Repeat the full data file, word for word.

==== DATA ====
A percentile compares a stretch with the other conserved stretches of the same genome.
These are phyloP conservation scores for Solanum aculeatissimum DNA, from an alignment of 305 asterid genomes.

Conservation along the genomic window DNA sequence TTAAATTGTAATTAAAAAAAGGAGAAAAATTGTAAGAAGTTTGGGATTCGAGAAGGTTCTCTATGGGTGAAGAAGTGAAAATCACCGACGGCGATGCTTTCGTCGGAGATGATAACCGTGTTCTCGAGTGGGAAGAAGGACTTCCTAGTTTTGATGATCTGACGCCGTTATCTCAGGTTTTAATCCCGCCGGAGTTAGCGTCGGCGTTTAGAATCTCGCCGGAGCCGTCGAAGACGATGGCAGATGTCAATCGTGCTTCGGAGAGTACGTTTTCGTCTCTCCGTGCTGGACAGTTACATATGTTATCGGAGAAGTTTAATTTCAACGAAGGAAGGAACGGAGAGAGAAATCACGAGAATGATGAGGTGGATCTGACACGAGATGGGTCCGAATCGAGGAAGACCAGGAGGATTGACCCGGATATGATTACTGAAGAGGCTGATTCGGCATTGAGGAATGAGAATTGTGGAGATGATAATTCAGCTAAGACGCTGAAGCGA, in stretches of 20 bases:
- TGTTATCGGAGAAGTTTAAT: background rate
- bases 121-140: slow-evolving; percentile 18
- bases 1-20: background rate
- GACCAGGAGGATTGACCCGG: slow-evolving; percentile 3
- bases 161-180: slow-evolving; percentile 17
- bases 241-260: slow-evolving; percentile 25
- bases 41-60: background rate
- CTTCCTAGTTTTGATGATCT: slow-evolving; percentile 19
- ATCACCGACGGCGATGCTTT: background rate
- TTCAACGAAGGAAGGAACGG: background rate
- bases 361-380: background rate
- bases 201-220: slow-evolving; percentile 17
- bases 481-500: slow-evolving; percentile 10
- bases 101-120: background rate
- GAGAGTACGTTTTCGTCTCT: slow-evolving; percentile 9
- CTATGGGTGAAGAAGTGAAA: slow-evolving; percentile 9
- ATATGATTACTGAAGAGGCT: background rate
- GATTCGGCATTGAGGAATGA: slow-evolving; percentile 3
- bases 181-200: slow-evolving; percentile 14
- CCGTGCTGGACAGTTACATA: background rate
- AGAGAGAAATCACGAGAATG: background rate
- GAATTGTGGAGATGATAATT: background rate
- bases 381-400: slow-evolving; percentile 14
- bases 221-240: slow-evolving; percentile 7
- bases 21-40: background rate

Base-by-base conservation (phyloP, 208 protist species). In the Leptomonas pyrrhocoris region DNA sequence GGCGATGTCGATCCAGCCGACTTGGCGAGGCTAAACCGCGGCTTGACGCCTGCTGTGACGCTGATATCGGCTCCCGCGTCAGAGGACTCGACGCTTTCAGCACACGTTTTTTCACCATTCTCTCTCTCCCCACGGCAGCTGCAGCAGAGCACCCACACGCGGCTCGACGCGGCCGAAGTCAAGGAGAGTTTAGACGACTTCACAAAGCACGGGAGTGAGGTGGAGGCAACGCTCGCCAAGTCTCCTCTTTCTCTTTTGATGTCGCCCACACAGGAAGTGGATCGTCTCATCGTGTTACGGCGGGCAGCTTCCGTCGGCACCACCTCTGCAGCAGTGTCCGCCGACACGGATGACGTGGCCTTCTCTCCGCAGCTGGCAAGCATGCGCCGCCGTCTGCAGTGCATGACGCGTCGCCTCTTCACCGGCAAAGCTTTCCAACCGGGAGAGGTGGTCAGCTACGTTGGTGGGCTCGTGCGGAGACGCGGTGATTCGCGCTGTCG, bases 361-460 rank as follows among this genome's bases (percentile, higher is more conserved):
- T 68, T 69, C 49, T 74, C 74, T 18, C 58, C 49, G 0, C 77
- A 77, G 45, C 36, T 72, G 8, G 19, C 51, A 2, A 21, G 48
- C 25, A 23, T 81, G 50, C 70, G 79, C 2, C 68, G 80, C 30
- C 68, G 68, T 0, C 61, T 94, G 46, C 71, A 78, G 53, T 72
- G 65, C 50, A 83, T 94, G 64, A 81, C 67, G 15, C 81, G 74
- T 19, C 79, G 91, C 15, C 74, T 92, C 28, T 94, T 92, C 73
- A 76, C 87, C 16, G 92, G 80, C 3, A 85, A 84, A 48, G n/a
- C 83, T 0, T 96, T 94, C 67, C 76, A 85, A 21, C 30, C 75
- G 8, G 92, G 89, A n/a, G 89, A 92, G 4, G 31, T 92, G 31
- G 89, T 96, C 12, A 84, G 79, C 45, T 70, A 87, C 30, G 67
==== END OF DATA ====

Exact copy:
A percentile compares a stretch with the other conserved stretches of the same genome.
These are phyloP conservation scores for Solanum aculeatissimum DNA, from an alignment of 305 asterid genomes.

Conservation along the genomic window DNA sequence TTAAATTGTAATTAAAAAAAGGAGAAAAATTGTAAGAAGTTTGGGATTCGAGAAGGTTCTCTATGGGTGAAGAAGTGAAAATCACCGACGGCGATGCTTTCGTCGGAGATGATAACCGTGTTCTCGAGTGGGAAGAAGGACTTCCTAGTTTTGATGATCTGACGCCGTTATCTCAGGTTTTAATCCCGCCGGAGTTAGCGTCGGCGTTTAGAATCTCGCCGGAGCCGTCGAAGACGATGGCAGATGTCAATCGTGCTTCGGAGAGTACGTTTTCGTCTCTCCGTGCTGGACAGTTACATATGTTATCGGAGAAGTTTAATTTCAACGAAGGAAGGAACGGAGAGAGAAATCACGAGAATGATGAGGTGGATCTGACACGAGATGGGTCCGAATCGAGGAAGACCAGGAGGATTGACCCGGATATGATTACTGAAGAGGCTGATTCGGCATTGAGGAATGAGAATTGTGGAGATGATAATTCAGCTAAGACGCTGAAGCGA, in stretches of 20 bases:
- TGTTATCGGAGAAGTTTAAT: background rate
- bases 121-140: slow-evolving; percentile 18
- bases 1-20: background rate
- GACCAGGAGGATTGACCCGG: slow-evolving; percentile 3
- bases 161-180: slow-evolving; percentile 17
- bases 241-260: slow-evolving; percentile 25
- bases 41-60: background rate
- CTTCCTAGTTTTGATGATCT: slow-evolving; percentile 19
- ATCACCGACGGCGATGCTTT: background rate
- TTCAACGAAGGAAGGAACGG: background rate
- bases 361-380: background rate
- bases 201-220: slow-evolving; percentile 17
- bases 481-500: slow-evolving; percentile 10
- bases 101-120: background rate
- GAGAGTACGTTTTCGTCTCT: slow-evolving; percentile 9
- CTATGGGTGAAGAAGTGAAA: slow-evolving; percentile 9
- ATATGATTACTGAAGAGGCT: background rate
- GATTCGGCATTGAGGAATGA: slow-evolving; percentile 3
- bases 181-200: slow-evolving; percentile 14
- CCGTGCTGGACAGTTACATA: background rate
- AGAGAGAAATCACGAGAATG: background rate
- GAATTGTGGAGATGATAATT: background rate
- bases 381-400: slow-evolving; percentile 14
- bases 221-240: slow-evolving; percentile 7
- bases 21-40: background rate

Base-by-base conservation (phyloP, 208 protist species). In the Leptomonas pyrrhocoris region DNA sequence GGCGATGTCGATCCAGCCGACTTGGCGAGGCTAAACCGCGGCTTGACGCCTGCTGTGACGCTGATATCGGCTCCCGCGTCAGAGGACTCGACGCTTTCAGCACACGTTTTTTCACCATTCTCTCTCTCCCCACGGCAGCTGCAGCAGAGCACCCACACGCGGCTCGACGCGGCCGAAGTCAAGGAGAGTTTAGACGACTTCACAAAGCACGGGAGTGAGGTGGAGGCAACGCTCGCCAAGTCTCCTCTTTCTCTTTTGATGTCGCCCACACAGGAAGTGGATCGTCTCATCGTGTTACGGCGGGCAGCTTCCGTCGGCACCACCTCTGCAGCAGTGTCCGCCGACACGGATGACGTGGCCTTCTCTCCGCAGCTGGCAAGCATGCGCCGCCGTCTGCAGTGCATGACGCGTCGCCTCTTCACCGGCAAAGCTTTCCAACCGGGAGAGGTGGTCAGCTACGTTGGTGGGCTCGTGCGGAGACGCGGTGATTCGCGCTGTCG, bases 361-460 rank as follows among this genome's bases (percentile, higher is more conserved):
- T 68, T 69, C 49, T 74, C 74, T 18, C 58, C 49, G 0, C 77
- A 77, G 45, C 36, T 72, G 8, G 19, C 51, A 2, A 21, G 48
- C 25, A 23, T 81, G 50, C 70, G 79, C 2, C 68, G 80, C 30
- C 68, G 68, T 0, C 61, T 94, G 46, C 71, A 78, G 53, T 72
- G 65, C 50, A 83, T 94, G 64, A 81, C 67, G 15, C 81, G 74
- T 19, C 79, G 91, C 15, C 74, T 92, C 28, T 94, T 92, C 73
- A 76, C 87, C 16, G 92, G 80, C 3, A 85, A 84, A 48, G n/a
- C 83, T 0, T 96, T 94, C 67, C 76, A 85, A 21, C 30, C 75
- G 8, G 92, G 89, A n/a, G 89, A 92, G 4, G 31, T 92, G 31
- G 89, T 96, C 12, A 84, G 79, C 45, T 70, A 87, C 30, G 67